anonymous
  • anonymous
How would you transform the graph of y= f (x ) to obtain the graph of y= -3f (x- 2) +5 ? If (7, -3) is a point on the graph of y= f (x ) , what would be the corresponding point on the graph of y=-3f (x- 2)+ 5 ?
Mathematics
chestercat
  • chestercat
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anonymous
  • anonymous
anonymous
  • anonymous
anonymous
  • anonymous
There are three aspects to the transformation. Think first about that "-3" in front of the f(x-2)... and just think for a minute as if was just -3f(x). So if that was the only transformation, it would take the original function f(x), and it would make it 3 times larger for every x input, but it would also flip it... so any negative values in f(x) would become positive (and 3 times larger) in -3f(x).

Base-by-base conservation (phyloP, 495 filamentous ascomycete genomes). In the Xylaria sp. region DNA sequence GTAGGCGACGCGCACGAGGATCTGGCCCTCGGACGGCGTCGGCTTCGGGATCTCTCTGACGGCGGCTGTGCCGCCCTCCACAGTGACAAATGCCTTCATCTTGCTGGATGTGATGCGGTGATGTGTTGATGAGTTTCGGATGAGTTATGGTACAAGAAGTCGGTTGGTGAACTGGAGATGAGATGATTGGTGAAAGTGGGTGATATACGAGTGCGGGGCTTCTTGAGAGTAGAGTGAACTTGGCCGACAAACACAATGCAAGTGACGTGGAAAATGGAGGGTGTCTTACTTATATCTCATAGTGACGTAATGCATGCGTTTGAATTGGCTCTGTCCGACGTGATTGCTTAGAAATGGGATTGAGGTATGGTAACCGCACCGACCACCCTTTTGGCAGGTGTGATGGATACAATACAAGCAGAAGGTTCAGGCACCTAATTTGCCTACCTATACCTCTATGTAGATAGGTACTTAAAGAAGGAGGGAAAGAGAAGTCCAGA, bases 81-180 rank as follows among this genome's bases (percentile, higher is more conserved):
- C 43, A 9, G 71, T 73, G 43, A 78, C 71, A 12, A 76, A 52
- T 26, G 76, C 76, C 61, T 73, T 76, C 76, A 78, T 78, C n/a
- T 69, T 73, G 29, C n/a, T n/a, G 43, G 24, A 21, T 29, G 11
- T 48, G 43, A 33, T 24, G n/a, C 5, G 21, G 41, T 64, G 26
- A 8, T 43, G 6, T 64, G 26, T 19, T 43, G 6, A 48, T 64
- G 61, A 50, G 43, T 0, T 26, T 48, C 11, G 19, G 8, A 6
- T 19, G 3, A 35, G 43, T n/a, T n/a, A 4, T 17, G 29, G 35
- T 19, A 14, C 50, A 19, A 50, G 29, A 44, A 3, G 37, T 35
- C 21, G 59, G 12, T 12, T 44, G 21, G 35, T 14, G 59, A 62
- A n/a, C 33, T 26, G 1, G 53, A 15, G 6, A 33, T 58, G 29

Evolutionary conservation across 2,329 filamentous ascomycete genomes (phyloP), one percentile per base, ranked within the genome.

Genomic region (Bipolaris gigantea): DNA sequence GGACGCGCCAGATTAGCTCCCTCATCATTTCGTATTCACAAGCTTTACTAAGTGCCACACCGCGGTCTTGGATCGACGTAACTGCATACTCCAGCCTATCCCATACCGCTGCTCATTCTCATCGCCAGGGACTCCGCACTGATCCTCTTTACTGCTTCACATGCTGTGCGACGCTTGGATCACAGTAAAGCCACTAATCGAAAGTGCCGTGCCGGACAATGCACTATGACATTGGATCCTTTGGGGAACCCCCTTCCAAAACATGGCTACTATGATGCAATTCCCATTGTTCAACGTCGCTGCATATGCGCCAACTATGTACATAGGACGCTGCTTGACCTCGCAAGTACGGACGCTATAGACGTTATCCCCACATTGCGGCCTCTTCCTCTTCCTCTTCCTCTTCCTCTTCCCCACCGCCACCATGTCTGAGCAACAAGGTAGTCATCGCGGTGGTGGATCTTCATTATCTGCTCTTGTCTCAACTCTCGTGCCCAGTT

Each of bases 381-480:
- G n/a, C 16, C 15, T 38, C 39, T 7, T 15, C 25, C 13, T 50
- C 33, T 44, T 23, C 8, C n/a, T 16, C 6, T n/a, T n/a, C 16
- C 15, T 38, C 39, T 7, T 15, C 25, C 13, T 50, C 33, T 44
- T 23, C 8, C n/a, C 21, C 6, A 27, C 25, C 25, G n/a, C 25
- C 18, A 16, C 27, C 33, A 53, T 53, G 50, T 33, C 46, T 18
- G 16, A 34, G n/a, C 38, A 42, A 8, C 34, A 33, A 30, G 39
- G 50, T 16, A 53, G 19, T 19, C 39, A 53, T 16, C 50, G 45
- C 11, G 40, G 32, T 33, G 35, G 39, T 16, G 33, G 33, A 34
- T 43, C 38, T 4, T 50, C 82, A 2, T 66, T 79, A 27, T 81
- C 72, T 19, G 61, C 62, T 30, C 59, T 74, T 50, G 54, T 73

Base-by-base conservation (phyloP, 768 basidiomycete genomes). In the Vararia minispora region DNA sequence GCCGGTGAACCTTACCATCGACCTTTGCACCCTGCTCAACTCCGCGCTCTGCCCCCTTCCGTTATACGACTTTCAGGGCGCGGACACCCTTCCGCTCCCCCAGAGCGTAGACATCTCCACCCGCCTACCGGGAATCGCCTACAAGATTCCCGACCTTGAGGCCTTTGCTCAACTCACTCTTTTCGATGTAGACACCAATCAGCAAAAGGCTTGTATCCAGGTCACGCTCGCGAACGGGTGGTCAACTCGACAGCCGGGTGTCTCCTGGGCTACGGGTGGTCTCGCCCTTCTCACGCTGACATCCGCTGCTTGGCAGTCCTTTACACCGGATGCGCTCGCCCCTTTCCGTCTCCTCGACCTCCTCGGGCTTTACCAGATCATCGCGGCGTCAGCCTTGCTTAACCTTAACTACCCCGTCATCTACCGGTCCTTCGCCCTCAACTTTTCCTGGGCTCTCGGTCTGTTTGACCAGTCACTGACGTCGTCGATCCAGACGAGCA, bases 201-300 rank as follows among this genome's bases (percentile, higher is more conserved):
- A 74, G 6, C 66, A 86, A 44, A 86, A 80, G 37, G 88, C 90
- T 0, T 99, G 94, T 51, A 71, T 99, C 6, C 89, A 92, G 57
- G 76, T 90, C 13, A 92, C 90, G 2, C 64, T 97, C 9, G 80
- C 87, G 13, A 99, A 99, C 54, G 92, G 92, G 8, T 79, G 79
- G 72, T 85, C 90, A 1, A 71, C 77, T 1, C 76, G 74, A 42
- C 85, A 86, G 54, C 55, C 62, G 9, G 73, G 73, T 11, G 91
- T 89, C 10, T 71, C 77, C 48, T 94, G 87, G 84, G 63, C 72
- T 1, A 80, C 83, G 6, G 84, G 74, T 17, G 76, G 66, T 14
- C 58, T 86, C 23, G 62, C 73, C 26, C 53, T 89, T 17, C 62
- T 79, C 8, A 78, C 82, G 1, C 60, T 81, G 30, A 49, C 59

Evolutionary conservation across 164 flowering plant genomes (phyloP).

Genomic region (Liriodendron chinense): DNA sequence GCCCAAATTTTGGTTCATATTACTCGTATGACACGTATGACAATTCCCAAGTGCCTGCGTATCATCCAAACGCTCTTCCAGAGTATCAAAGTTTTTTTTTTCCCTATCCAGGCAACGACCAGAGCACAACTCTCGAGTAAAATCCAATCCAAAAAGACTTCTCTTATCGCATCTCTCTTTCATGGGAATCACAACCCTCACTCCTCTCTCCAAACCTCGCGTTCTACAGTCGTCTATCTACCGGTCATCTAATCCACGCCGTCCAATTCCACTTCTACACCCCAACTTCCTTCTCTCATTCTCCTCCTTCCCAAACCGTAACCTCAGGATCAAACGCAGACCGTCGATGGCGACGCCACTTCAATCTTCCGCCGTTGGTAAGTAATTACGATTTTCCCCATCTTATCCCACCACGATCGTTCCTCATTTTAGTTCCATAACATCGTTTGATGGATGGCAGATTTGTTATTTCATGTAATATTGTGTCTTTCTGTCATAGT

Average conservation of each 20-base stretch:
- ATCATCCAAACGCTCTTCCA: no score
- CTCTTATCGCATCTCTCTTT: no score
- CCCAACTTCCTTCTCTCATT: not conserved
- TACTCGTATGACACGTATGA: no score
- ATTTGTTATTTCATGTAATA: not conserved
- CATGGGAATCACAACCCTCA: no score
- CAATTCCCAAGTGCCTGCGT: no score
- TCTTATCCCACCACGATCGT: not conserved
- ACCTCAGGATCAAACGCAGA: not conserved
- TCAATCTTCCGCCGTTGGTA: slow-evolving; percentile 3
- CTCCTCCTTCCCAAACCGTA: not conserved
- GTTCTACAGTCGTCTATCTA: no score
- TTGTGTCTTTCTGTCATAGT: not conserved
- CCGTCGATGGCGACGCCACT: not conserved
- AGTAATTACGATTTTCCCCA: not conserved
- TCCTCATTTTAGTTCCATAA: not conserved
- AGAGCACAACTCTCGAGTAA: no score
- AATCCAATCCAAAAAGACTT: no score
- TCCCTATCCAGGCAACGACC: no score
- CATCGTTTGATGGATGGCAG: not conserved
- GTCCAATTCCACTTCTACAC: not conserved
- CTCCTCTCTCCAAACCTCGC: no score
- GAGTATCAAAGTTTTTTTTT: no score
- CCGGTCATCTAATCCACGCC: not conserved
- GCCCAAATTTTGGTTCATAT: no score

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anonymous
  • anonymous
Next, think about what the (x-2) does as the function input in comparison to the original function, f(x). f(x) gives some value for any input x. f(x-2) will take values for x that are 2 larger and then return the same f. In other words, say f(x) = 10 when x=0... f(0) = 10 Then in the transformed function f(x-2), it will also be equal 10, but it will shift over to be equal 10 when x = 2. So f(x-2) is a transformation that shifts the function right by 2 units compared with f(x)
anonymous
  • anonymous
So, with those two parts of the transformation, you can say that -3f(x-2) transforms f(x) by making it 3 times larger, flipping it across the x-axis, and shifting it all right by 2 units. The last transformation adds 5 to everything else. Can you see what shift will occur as a result?
anonymous
  • anonymous
to be honest i didn't get it.
anonymous
  • anonymous
1)shift the function to the right by 2 points, 2) flip the graph down, around x axis. 3) Re- calibrate y axis in such a way that 3 units in the previous graph is 1 unit in the present graph 4) Shift the resulting graph up by 5 points
anonymous
  • anonymous
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